hgazette.com, Haverhill, MA

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March 6, 2014

Superior officers agree to drug tests by city

New contract makes them first union allowing such testing

Haverhill’s police superior officers have agreed to let the city test them for illegal drugs — a rule that Mayor James Fiorentini said he will push for in contract negotiations with Haverhill’s patrolmen and firefighters.

The drug-testing provision is part of a new contract negotiated by the mayor and the police superior officers union. The agreement was recently approved by the group’s approximately 20 members, and now heads to City Council for final approval.

The superior officers are the first public safety group to agree to allow the city to test their blood for illegal drugs, officials said.

The list of prohibited drugs the city may test for includes anabolic steroids, marijuana, cocaine, amphetamines and opiates. Some prescribed drugs may be allowed, depending on the discretion of the police chief, but the contract said abusing prescribed drugs will be treated the same as abusing illegal drugs.

Failure to submit to a drug test or cooperate with the testing laboratory shall be considered a positive test result, the contract said.

The contract, which covers four years from July 1, 2012, to June 30, 2016, includes pay raises of 5.5 percent over that span.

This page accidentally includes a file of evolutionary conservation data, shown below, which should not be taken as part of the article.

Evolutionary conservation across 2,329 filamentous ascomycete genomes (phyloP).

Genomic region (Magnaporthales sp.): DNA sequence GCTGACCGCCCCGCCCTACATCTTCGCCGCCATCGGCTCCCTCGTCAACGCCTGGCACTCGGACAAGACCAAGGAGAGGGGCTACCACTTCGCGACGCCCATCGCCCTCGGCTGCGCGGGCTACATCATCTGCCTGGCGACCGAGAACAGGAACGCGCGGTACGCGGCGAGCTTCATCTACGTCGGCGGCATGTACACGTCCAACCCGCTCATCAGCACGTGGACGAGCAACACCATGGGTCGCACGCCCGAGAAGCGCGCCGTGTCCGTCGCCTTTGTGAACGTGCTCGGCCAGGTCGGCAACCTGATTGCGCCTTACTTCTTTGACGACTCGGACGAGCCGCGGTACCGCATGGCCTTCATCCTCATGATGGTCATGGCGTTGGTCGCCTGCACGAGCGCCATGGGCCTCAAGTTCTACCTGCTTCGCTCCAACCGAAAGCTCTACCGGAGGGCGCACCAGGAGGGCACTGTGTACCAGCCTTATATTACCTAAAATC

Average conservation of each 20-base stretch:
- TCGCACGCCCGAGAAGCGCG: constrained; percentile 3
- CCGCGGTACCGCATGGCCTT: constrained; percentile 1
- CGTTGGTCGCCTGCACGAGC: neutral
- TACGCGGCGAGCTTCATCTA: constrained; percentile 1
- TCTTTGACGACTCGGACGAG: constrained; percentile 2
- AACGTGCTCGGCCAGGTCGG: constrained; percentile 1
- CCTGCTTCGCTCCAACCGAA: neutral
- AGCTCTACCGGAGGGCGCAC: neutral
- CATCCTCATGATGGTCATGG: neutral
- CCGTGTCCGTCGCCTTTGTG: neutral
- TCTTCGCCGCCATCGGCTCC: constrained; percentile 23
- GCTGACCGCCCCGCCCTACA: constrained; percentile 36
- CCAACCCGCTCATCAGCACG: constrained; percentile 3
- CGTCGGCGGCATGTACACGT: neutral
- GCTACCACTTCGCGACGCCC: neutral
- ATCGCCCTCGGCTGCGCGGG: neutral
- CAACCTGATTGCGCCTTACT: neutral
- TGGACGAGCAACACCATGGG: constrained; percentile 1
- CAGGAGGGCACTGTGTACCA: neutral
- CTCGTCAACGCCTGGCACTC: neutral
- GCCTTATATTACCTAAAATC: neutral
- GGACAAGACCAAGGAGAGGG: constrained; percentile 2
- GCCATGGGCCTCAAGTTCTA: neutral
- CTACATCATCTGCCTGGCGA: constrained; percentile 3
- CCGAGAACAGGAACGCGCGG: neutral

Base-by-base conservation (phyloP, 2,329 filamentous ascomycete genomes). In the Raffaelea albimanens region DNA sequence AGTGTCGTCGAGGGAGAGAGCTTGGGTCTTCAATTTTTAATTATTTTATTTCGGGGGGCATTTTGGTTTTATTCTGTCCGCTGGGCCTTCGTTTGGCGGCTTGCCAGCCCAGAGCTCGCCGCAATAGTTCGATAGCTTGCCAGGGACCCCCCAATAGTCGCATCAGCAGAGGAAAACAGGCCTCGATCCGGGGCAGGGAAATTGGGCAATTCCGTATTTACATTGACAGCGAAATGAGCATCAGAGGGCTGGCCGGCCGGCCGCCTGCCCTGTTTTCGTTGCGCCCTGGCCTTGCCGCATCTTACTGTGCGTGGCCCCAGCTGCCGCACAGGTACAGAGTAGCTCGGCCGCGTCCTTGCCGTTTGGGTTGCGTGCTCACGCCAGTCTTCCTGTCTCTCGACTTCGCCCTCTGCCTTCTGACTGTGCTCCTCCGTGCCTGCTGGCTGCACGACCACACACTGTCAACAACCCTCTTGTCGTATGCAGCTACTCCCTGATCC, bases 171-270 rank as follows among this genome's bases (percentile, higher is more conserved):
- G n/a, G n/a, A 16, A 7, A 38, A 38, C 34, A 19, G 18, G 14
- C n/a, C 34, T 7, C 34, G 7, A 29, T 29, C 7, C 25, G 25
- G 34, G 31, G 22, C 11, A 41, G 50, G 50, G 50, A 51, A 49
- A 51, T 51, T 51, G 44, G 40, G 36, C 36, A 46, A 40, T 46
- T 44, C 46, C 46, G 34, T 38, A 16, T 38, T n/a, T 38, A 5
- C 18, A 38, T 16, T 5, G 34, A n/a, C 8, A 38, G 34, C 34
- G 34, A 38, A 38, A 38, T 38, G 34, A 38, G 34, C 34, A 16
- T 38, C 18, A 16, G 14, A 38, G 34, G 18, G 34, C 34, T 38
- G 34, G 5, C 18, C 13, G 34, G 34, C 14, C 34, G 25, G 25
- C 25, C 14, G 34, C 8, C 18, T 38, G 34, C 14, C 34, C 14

The agreement also includes another 4.75 percent in retroactive pay increases to make up for larger pay increases given recently to police patrolmen and firefighters. The city gave the larger pay increases to resolve contract disputes with unions representing those workers.

City Solicitor William Cox said the city likely would have had to at least match monetary awards given to the patrolmen and firefighters had negotiations with the superior officers gone to arbitration, which was scheduled to begin tomorrow. As a result of the agreement, however, that arbitration session has been cancelled.

Spending to cover the superior officers’ contract is expected to be approved by City Council March 11.

Lt. Robert Pistone, president of the superior officers union, did not return a message seeking his comment for this story.

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